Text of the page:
However, Splendour’s it wasn’t our fault response is the most deplorable, with their statement asserting “90% of bus patrons were offsite by 3.30am”. Being proud of getting most attendees onto a bus almost four hours after the final headline act is inherently concerning, but there is an acute failure in duty of care when an event organiser doesn’t hold concern for the other 10% who weren’t offsite. The festival’s chronic failure to accept accountability leaves little assurance that future years will be planned any better – what’s there to change if they did no wrong? 

There have been bandaids placed on the wounds left by this year’s festival, with partial refunds for patrons who missed out and “goodwill” payments for artists who never got to perform. Unfortunately, the underwhelming response from the festival organisers has remained with its stinging and condescending tone: “We also acknowledge all the first-time festival goers and those who hadn’t experienced a rain effected [sic] event before”, the Festival said in a statement, making clear that if you didn’t like having to be knee deep in mud, starving and shivering while watching people drop shits straight onto the ground, then maybe you just couldn’t hack it. 

Despite how neglectful the festival was of attendees’ needs, I would go again without second thought. Life’s great pleasures – live music, mates, and beer – were still the overarching features of the weekend. Besides the major issue of my not learning about the case taken to the Land and Environment court until after the festival, I have no regrets about the experience itself, and would choose again and again to end up sliding around in mud barefoot, surrounded by actual poo, while belting out lyrics to The Strokes with 30,000 other people doing the same. But too many people just didn’t get to enjoy that properly when it became an unsafe and inaccessible festival.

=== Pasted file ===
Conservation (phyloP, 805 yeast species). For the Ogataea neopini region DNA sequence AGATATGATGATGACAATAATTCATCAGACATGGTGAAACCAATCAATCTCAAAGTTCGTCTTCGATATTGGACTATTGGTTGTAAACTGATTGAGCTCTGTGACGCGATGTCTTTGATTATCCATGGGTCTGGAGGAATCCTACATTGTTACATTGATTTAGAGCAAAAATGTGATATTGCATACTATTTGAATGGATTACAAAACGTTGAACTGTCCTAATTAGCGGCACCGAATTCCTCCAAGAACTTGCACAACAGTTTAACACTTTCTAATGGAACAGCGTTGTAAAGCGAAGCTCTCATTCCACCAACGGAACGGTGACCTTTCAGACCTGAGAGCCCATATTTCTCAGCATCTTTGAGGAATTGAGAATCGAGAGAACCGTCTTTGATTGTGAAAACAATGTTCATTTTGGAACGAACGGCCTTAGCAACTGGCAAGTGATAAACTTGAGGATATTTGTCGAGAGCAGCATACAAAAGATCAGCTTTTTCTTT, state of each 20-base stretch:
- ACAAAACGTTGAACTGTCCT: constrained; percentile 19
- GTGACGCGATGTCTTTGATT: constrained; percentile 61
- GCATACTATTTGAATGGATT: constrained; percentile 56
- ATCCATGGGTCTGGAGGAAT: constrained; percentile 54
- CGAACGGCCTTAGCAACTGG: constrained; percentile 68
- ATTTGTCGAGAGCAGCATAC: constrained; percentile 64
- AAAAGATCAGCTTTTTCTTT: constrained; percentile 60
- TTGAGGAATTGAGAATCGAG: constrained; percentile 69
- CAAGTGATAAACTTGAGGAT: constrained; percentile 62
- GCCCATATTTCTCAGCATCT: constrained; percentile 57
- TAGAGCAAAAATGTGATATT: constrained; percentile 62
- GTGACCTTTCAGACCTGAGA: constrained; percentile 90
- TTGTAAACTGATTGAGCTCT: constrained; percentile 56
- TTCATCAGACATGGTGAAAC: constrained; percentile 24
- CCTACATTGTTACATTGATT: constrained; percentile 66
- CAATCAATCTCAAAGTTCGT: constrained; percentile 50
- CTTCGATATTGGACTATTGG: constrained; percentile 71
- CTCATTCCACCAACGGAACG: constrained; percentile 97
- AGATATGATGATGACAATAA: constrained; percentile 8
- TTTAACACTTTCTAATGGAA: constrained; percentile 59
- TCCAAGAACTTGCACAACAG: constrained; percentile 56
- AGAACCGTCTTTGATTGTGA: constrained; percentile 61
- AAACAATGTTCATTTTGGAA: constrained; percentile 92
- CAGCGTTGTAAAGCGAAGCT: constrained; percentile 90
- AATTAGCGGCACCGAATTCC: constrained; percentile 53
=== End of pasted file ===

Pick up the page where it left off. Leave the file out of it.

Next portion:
Suggesting that severe weather is unpredictable, or that volunteer shortages are a shock, is a disservice to the music fans who give wholehearted loyalty to Splendour year after year, and yet another piece of evidence that the Australian music industry progresses at a speed ten times slower than its devotees, continually being held back by a profit-driven mindset that cares more for corporate interests than the needs of the people it allegedly serves. 

Reliance on volunteer labour is a symptom of a broader flaw in the set-up of music festivals in Australia: an obsession with profit. Compare a festival like Splendour, at which you had to pay for basic medical needs such as bandages and medicine at the first aid tent, with a festival like Glastonbury, a non-commercial festival that has been running successfully since the 1970s. It’s clear that the constant internal threat to Australian music festivals is a desperation for financial gain – even if the price is the festival’s quality. 

The blueprint for a community-led festival already exists in the way Splendour patrons interact with each other, caring for those around them and taking the difficult conditions head on. When profit and gain are removed from the situation, we’re left with a purer and longer-lasting vision of festivals. Perhaps it’s time we wave goodbye to the profit-minded model, and move towards a Splendour which cares for the people who attend it. And, more urgently, one which cares for the land it inhabits.

Live music in Australia is grasping for life after continual lockdowns and travel restrictions. Without a good quality festival that makes travelling out here worth it for international artists, the local music industry will struggle to thrive. Without a festival that pays basic respect to the land it takes place on, we’ll be without land for any festival at all. Splendour knows the importance of its role, the devotion of its fans, and the potential of how brilliant it can be. They can’t keep letting us down.